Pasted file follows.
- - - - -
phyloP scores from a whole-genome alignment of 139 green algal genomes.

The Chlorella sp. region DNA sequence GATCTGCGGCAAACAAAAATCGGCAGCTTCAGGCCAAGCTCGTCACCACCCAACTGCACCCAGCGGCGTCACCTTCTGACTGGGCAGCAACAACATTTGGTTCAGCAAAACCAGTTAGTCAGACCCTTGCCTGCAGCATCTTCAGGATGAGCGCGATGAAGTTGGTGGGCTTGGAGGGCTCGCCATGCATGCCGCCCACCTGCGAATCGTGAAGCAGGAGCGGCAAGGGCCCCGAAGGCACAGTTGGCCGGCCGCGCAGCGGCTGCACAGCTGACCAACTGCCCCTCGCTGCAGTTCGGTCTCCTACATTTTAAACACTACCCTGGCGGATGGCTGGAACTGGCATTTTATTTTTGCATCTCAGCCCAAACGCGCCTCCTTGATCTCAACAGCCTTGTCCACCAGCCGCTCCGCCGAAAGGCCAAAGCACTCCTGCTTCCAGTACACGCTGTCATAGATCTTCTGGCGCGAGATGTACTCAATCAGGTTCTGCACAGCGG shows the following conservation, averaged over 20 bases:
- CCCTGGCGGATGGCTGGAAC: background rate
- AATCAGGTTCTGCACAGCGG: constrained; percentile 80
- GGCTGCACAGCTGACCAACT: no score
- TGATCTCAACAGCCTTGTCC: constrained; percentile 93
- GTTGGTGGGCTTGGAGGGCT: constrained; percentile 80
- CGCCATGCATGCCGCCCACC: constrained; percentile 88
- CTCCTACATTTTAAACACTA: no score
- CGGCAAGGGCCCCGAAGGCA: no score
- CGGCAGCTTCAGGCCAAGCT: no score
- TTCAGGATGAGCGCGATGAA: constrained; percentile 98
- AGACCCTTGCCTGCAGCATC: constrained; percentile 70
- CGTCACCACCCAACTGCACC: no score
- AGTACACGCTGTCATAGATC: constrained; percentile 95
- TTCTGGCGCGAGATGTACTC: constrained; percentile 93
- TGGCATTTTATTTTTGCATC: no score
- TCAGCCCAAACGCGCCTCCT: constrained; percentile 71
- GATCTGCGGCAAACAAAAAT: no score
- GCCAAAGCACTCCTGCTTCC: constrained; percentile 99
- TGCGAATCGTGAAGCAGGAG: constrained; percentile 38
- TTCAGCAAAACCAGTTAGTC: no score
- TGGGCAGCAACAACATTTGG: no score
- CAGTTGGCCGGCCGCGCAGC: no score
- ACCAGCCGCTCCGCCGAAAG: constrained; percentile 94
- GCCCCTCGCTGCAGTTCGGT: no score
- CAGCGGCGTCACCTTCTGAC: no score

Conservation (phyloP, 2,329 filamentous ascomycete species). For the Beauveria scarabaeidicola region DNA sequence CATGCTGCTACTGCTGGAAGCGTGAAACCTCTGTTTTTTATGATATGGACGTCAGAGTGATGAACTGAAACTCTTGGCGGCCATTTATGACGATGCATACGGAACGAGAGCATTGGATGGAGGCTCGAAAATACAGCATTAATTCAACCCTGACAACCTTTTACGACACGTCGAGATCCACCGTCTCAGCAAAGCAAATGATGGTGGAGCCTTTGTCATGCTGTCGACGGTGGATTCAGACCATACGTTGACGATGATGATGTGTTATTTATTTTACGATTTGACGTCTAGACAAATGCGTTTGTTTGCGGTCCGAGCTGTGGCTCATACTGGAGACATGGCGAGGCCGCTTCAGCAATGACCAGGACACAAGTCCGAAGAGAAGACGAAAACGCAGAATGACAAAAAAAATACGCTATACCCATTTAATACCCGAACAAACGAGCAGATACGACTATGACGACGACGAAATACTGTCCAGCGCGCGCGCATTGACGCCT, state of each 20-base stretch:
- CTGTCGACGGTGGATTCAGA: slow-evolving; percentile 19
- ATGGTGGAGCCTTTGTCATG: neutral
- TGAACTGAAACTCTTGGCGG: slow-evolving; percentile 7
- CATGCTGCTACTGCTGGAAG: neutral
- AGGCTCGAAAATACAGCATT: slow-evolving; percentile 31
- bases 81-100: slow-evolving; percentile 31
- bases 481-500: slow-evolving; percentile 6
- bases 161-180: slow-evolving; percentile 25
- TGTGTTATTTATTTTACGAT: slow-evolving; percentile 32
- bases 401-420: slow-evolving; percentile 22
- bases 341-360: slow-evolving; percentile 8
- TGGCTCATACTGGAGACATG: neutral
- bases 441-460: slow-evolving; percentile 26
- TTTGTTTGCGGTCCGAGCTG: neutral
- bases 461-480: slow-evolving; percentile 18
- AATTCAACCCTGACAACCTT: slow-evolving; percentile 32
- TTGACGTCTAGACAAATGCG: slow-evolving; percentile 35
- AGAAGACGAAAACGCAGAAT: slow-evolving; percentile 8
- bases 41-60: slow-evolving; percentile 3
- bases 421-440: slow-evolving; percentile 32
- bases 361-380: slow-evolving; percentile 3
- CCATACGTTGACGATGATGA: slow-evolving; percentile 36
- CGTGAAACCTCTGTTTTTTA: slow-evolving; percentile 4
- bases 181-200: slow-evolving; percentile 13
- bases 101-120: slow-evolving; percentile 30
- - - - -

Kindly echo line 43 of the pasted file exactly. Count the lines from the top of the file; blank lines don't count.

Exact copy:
- bases 461-480: slow-evolving; percentile 18